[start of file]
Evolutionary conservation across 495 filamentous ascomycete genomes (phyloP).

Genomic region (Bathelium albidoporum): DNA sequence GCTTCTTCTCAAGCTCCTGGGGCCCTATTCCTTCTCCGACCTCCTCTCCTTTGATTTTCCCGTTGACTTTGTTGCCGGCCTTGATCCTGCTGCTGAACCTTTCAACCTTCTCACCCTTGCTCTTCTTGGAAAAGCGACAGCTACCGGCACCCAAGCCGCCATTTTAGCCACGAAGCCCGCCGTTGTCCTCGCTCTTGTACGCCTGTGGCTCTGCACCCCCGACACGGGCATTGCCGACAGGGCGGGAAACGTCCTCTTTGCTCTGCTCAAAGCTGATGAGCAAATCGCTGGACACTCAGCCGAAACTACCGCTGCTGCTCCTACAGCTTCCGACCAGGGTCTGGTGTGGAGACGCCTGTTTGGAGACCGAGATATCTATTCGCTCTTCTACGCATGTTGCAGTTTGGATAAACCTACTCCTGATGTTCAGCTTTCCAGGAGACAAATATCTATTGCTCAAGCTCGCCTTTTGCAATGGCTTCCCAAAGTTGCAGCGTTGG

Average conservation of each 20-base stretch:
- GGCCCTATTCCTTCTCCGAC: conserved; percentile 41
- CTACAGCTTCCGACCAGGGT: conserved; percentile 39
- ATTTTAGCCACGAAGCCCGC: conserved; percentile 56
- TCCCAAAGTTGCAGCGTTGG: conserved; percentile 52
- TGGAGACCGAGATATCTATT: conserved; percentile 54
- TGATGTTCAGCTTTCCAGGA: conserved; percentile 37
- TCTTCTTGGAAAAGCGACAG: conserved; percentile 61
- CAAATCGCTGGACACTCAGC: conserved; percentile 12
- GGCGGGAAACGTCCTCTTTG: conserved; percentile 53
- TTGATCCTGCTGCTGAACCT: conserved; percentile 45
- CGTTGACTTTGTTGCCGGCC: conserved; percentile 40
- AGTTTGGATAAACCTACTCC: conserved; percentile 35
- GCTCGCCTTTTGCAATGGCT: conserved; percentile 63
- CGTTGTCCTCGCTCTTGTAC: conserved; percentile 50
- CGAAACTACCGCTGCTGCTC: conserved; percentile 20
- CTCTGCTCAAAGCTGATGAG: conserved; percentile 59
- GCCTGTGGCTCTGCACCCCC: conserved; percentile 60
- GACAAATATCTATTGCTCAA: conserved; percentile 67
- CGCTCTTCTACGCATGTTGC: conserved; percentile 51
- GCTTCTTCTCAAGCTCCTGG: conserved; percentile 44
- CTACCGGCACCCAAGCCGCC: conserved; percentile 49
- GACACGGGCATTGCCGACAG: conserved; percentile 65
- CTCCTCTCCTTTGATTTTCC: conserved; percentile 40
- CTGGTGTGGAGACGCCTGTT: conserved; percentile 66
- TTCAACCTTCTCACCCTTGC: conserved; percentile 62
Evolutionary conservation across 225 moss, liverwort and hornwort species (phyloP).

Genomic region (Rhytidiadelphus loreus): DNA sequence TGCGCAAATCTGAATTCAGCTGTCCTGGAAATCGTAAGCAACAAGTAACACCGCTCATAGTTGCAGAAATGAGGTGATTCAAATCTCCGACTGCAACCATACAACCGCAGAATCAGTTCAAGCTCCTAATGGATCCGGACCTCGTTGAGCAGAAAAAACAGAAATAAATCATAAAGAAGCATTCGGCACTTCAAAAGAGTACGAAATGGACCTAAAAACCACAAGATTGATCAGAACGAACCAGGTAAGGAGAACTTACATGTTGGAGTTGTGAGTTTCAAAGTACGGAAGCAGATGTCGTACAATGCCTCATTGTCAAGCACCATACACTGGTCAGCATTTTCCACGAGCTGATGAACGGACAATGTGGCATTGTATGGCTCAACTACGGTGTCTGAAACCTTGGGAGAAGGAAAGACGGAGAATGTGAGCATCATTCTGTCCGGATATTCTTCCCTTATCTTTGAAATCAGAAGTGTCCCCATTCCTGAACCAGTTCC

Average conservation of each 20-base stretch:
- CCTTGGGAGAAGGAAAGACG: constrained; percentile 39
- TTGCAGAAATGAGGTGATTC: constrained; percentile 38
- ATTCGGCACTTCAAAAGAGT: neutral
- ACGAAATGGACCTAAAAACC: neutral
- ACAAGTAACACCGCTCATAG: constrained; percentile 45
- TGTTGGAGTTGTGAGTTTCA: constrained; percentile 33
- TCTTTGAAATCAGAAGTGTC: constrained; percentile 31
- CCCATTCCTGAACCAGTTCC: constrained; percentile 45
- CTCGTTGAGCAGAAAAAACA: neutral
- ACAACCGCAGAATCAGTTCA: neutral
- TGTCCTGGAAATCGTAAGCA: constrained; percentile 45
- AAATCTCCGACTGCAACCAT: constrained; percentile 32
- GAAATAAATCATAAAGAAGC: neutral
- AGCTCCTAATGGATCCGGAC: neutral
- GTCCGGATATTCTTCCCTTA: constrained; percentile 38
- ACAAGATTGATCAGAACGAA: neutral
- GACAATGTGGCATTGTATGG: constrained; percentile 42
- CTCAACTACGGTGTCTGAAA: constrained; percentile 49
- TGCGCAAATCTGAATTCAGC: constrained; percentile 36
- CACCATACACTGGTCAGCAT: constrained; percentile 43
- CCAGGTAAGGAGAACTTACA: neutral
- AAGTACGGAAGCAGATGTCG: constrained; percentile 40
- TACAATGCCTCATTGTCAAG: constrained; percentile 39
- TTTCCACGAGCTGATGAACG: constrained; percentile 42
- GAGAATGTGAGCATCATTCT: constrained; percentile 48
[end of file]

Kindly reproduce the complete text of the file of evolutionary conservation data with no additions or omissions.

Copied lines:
Evolutionary conservation across 495 filamentous ascomycete genomes (phyloP).

Genomic region (Bathelium albidoporum): DNA sequence GCTTCTTCTCAAGCTCCTGGGGCCCTATTCCTTCTCCGACCTCCTCTCCTTTGATTTTCCCGTTGACTTTGTTGCCGGCCTTGATCCTGCTGCTGAACCTTTCAACCTTCTCACCCTTGCTCTTCTTGGAAAAGCGACAGCTACCGGCACCCAAGCCGCCATTTTAGCCACGAAGCCCGCCGTTGTCCTCGCTCTTGTACGCCTGTGGCTCTGCACCCCCGACACGGGCATTGCCGACAGGGCGGGAAACGTCCTCTTTGCTCTGCTCAAAGCTGATGAGCAAATCGCTGGACACTCAGCCGAAACTACCGCTGCTGCTCCTACAGCTTCCGACCAGGGTCTGGTGTGGAGACGCCTGTTTGGAGACCGAGATATCTATTCGCTCTTCTACGCATGTTGCAGTTTGGATAAACCTACTCCTGATGTTCAGCTTTCCAGGAGACAAATATCTATTGCTCAAGCTCGCCTTTTGCAATGGCTTCCCAAAGTTGCAGCGTTGG

Average conservation of each 20-base stretch:
- GGCCCTATTCCTTCTCCGAC: conserved; percentile 41
- CTACAGCTTCCGACCAGGGT: conserved; percentile 39
- ATTTTAGCCACGAAGCCCGC: conserved; percentile 56
- TCCCAAAGTTGCAGCGTTGG: conserved; percentile 52
- TGGAGACCGAGATATCTATT: conserved; percentile 54
- TGATGTTCAGCTTTCCAGGA: conserved; percentile 37
- TCTTCTTGGAAAAGCGACAG: conserved; percentile 61
- CAAATCGCTGGACACTCAGC: conserved; percentile 12
- GGCGGGAAACGTCCTCTTTG: conserved; percentile 53
- TTGATCCTGCTGCTGAACCT: conserved; percentile 45
- CGTTGACTTTGTTGCCGGCC: conserved; percentile 40
- AGTTTGGATAAACCTACTCC: conserved; percentile 35
- GCTCGCCTTTTGCAATGGCT: conserved; percentile 63
- CGTTGTCCTCGCTCTTGTAC: conserved; percentile 50
- CGAAACTACCGCTGCTGCTC: conserved; percentile 20
- CTCTGCTCAAAGCTGATGAG: conserved; percentile 59
- GCCTGTGGCTCTGCACCCCC: conserved; percentile 60
- GACAAATATCTATTGCTCAA: conserved; percentile 67
- CGCTCTTCTACGCATGTTGC: conserved; percentile 51
- GCTTCTTCTCAAGCTCCTGG: conserved; percentile 44
- CTACCGGCACCCAAGCCGCC: conserved; percentile 49
- GACACGGGCATTGCCGACAG: conserved; percentile 65
- CTCCTCTCCTTTGATTTTCC: conserved; percentile 40
- CTGGTGTGGAGACGCCTGTT: conserved; percentile 66
- TTCAACCTTCTCACCCTTGC: conserved; percentile 62
Evolutionary conservation across 225 moss, liverwort and hornwort species (phyloP).

Genomic region (Rhytidiadelphus loreus): DNA sequence TGCGCAAATCTGAATTCAGCTGTCCTGGAAATCGTAAGCAACAAGTAACACCGCTCATAGTTGCAGAAATGAGGTGATTCAAATCTCCGACTGCAACCATACAACCGCAGAATCAGTTCAAGCTCCTAATGGATCCGGACCTCGTTGAGCAGAAAAAACAGAAATAAATCATAAAGAAGCATTCGGCACTTCAAAAGAGTACGAAATGGACCTAAAAACCACAAGATTGATCAGAACGAACCAGGTAAGGAGAACTTACATGTTGGAGTTGTGAGTTTCAAAGTACGGAAGCAGATGTCGTACAATGCCTCATTGTCAAGCACCATACACTGGTCAGCATTTTCCACGAGCTGATGAACGGACAATGTGGCATTGTATGGCTCAACTACGGTGTCTGAAACCTTGGGAGAAGGAAAGACGGAGAATGTGAGCATCATTCTGTCCGGATATTCTTCCCTTATCTTTGAAATCAGAAGTGTCCCCATTCCTGAACCAGTTCC

Average conservation of each 20-base stretch:
- CCTTGGGAGAAGGAAAGACG: constrained; percentile 39
- TTGCAGAAATGAGGTGATTC: constrained; percentile 38
- ATTCGGCACTTCAAAAGAGT: neutral
- ACGAAATGGACCTAAAAACC: neutral
- ACAAGTAACACCGCTCATAG: constrained; percentile 45
- TGTTGGAGTTGTGAGTTTCA: constrained; percentile 33
- TCTTTGAAATCAGAAGTGTC: constrained; percentile 31
- CCCATTCCTGAACCAGTTCC: constrained; percentile 45
- CTCGTTGAGCAGAAAAAACA: neutral
- ACAACCGCAGAATCAGTTCA: neutral
- TGTCCTGGAAATCGTAAGCA: constrained; percentile 45
- AAATCTCCGACTGCAACCAT: constrained; percentile 32
- GAAATAAATCATAAAGAAGC: neutral
- AGCTCCTAATGGATCCGGAC: neutral
- GTCCGGATATTCTTCCCTTA: constrained; percentile 38
- ACAAGATTGATCAGAACGAA: neutral
- GACAATGTGGCATTGTATGG: constrained; percentile 42
- CTCAACTACGGTGTCTGAAA: constrained; percentile 49
- TGCGCAAATCTGAATTCAGC: constrained; percentile 36
- CACCATACACTGGTCAGCAT: constrained; percentile 43
- CCAGGTAAGGAGAACTTACA: neutral
- AAGTACGGAAGCAGATGTCG: constrained; percentile 40
- TACAATGCCTCATTGTCAAG: constrained; percentile 39
- TTTCCACGAGCTGATGAACG: constrained; percentile 42
- GAGAATGTGAGCATCATTCT: constrained; percentile 48